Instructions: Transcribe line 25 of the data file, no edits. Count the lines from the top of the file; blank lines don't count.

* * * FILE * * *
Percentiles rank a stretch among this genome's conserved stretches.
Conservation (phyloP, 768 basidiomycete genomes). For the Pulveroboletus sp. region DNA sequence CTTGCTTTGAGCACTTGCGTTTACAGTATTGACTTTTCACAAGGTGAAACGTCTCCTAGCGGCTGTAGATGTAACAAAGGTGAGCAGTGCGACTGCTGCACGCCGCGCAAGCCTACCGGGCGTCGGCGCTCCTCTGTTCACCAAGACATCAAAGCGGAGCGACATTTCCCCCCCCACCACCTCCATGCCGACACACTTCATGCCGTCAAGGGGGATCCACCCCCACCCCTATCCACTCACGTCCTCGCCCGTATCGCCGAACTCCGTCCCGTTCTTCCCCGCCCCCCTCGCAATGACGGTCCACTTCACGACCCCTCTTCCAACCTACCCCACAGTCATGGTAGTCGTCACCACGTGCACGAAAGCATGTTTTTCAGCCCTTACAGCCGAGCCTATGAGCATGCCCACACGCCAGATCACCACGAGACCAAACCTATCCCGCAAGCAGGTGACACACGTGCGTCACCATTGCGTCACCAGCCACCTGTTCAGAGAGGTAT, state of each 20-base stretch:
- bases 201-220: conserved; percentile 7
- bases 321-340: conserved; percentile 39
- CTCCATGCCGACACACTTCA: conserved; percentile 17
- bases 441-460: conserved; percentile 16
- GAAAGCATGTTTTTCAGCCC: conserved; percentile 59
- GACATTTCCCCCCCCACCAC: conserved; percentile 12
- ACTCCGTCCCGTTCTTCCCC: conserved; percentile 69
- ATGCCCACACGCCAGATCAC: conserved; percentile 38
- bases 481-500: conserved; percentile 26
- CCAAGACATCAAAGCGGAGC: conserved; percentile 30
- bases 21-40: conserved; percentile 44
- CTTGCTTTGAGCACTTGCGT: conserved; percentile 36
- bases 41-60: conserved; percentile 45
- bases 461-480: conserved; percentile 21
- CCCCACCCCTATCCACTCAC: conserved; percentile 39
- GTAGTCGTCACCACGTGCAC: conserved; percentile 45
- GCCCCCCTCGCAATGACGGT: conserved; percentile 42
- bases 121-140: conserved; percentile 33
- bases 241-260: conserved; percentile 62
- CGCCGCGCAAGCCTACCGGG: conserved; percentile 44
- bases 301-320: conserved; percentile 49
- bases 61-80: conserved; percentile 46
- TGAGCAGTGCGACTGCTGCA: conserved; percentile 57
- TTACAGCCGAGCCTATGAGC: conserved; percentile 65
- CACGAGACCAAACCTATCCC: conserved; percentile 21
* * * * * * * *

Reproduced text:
- TGAGCAGTGCGACTGCTGCA: conserved; percentile 57